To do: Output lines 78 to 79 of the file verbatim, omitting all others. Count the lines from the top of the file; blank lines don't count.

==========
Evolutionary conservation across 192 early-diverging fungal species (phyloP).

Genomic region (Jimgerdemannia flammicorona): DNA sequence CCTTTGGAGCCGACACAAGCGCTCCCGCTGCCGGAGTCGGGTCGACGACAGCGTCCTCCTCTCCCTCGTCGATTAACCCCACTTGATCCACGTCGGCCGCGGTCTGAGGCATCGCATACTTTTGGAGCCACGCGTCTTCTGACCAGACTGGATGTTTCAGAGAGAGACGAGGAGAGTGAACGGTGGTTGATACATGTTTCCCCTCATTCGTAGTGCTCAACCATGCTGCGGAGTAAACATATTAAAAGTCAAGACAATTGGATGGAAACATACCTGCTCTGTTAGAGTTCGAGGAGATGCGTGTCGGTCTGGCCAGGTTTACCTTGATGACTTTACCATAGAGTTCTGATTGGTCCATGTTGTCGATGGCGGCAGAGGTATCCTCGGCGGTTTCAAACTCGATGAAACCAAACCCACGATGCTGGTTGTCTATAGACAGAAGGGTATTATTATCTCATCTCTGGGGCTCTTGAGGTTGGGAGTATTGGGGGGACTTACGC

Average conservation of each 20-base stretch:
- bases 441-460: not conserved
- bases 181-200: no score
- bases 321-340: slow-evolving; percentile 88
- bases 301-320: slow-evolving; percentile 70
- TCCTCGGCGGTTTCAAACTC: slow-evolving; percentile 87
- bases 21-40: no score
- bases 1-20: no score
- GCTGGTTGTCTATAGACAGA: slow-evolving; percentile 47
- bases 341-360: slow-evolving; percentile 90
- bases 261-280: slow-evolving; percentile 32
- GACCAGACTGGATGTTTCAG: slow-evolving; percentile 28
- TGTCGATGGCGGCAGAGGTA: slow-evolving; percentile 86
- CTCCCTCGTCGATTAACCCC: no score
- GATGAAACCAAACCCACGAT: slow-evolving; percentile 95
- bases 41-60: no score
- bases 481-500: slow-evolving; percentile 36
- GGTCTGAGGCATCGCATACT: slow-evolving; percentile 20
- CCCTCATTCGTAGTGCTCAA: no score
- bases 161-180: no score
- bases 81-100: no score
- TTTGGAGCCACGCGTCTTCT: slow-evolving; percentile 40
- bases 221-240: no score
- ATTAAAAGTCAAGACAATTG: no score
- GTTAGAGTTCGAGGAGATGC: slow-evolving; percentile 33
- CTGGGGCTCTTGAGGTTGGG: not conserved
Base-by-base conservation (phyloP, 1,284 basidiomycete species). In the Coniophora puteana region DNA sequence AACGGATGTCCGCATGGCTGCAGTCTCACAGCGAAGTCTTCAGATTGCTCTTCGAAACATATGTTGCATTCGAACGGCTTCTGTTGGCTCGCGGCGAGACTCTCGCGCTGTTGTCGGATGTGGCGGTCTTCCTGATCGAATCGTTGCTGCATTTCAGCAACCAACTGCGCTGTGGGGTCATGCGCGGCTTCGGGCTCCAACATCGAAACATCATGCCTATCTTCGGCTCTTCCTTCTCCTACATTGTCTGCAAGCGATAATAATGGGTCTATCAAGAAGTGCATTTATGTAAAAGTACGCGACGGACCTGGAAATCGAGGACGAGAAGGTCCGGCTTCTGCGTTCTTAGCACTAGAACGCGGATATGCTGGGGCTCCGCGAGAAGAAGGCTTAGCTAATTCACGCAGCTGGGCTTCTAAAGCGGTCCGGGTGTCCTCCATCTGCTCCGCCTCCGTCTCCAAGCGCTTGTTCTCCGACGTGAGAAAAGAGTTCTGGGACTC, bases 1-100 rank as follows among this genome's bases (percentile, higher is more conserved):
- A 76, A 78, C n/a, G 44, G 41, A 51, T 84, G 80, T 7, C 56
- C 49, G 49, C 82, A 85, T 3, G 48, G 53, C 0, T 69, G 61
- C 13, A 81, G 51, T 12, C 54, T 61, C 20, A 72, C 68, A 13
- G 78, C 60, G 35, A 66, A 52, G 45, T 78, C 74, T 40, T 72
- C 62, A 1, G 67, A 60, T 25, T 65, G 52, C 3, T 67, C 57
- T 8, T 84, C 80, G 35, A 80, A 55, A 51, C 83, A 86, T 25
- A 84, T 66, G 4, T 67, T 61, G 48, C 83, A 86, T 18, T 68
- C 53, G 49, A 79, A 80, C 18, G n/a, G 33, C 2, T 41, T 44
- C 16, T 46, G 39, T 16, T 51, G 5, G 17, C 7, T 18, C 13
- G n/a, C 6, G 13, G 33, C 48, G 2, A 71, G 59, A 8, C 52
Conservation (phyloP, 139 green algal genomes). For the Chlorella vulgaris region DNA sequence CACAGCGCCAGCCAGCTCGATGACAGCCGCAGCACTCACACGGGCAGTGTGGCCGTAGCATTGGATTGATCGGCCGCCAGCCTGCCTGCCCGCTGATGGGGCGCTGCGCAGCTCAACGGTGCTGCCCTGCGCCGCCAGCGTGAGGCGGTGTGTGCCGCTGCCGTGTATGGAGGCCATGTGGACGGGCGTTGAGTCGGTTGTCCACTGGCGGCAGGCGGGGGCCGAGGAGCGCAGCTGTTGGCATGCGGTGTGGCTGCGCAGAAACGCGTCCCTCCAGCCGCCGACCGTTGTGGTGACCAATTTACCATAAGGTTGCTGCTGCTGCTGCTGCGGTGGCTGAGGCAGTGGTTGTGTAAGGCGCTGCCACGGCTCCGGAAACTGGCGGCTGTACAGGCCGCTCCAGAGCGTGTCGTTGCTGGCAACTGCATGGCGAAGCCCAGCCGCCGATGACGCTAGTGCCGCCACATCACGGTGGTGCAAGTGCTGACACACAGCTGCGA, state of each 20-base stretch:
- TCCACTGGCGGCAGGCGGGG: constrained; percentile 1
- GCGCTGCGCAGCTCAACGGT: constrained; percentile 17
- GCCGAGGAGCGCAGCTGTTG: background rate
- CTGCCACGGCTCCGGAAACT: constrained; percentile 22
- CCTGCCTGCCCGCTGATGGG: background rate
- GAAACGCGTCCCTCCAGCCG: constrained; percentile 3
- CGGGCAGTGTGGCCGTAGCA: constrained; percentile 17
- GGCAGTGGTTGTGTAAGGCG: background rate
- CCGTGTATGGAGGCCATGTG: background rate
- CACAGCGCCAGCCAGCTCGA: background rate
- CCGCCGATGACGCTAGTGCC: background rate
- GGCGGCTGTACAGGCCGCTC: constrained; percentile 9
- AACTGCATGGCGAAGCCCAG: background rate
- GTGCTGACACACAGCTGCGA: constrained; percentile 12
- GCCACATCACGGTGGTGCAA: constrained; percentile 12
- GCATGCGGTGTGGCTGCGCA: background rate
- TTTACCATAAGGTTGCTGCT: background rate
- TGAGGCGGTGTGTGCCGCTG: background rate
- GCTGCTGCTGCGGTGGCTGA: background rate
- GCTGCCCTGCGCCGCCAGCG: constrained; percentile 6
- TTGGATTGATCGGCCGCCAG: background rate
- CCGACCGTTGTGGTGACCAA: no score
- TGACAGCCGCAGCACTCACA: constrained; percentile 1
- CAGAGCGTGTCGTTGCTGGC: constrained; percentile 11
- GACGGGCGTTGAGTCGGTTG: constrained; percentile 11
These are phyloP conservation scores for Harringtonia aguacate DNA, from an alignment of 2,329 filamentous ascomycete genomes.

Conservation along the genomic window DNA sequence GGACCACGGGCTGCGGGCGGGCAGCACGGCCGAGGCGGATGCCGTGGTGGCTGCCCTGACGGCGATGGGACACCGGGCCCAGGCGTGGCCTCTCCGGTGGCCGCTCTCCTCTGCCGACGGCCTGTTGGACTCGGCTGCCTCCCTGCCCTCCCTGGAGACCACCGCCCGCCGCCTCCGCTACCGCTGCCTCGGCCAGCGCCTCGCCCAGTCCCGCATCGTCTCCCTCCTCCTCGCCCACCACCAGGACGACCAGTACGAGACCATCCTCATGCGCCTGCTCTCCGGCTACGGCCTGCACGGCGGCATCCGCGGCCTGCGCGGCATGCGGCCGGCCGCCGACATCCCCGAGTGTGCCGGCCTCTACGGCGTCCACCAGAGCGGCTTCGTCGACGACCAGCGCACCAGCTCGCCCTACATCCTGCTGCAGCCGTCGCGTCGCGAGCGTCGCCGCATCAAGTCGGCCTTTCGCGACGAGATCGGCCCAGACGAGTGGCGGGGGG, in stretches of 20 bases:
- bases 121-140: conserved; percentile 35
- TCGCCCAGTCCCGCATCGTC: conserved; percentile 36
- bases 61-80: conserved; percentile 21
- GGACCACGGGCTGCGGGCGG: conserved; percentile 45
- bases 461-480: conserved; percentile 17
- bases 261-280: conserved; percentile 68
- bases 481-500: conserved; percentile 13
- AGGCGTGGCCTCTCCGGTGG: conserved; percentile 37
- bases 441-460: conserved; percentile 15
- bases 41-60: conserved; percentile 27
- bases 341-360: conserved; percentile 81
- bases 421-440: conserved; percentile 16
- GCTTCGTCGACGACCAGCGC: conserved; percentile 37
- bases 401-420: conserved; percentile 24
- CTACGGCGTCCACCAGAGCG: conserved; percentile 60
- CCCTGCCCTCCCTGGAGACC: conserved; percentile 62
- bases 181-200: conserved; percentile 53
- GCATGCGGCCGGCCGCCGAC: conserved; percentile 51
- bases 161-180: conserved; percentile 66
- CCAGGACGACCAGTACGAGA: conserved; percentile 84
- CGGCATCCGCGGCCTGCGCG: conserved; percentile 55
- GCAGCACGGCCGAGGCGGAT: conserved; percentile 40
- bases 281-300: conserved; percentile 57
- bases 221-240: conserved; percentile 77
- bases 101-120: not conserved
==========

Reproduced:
- bases 341-360: conserved; percentile 81
- bases 421-440: conserved; percentile 16